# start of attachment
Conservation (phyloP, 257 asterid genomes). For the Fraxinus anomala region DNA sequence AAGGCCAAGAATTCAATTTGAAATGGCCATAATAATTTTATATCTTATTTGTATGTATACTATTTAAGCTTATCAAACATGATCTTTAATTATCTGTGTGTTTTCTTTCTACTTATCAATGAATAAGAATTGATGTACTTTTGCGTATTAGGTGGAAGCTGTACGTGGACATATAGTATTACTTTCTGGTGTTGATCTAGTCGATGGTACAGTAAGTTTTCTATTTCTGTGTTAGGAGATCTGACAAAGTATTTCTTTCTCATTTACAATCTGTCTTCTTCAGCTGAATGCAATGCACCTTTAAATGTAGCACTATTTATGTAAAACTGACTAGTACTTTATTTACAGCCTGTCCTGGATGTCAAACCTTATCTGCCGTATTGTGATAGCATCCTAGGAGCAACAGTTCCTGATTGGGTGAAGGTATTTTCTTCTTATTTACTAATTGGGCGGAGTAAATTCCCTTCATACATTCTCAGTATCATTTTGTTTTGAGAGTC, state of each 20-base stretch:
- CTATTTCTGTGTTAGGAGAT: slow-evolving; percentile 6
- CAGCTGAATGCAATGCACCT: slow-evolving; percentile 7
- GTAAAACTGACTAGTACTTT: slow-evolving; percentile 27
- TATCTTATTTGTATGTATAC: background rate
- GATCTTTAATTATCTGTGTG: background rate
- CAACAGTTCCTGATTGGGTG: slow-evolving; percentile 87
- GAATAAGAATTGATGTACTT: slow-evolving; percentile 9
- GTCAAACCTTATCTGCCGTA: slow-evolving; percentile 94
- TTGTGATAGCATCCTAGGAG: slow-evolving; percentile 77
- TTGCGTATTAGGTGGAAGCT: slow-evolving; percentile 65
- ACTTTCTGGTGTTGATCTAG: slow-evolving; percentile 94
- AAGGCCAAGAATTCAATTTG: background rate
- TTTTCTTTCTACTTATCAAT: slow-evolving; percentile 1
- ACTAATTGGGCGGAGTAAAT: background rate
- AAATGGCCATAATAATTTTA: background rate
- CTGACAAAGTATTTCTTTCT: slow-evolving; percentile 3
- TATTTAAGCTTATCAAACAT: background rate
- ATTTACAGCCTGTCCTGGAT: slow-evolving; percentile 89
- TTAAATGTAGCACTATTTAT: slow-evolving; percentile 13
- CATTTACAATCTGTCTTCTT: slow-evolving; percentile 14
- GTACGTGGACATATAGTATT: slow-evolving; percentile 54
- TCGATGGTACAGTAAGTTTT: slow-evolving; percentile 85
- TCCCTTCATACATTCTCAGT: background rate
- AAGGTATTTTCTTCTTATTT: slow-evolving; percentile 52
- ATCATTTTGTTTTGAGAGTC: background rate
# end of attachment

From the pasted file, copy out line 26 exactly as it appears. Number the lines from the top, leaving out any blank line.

- ATCATTTTGTTTTGAGAGTC: background rate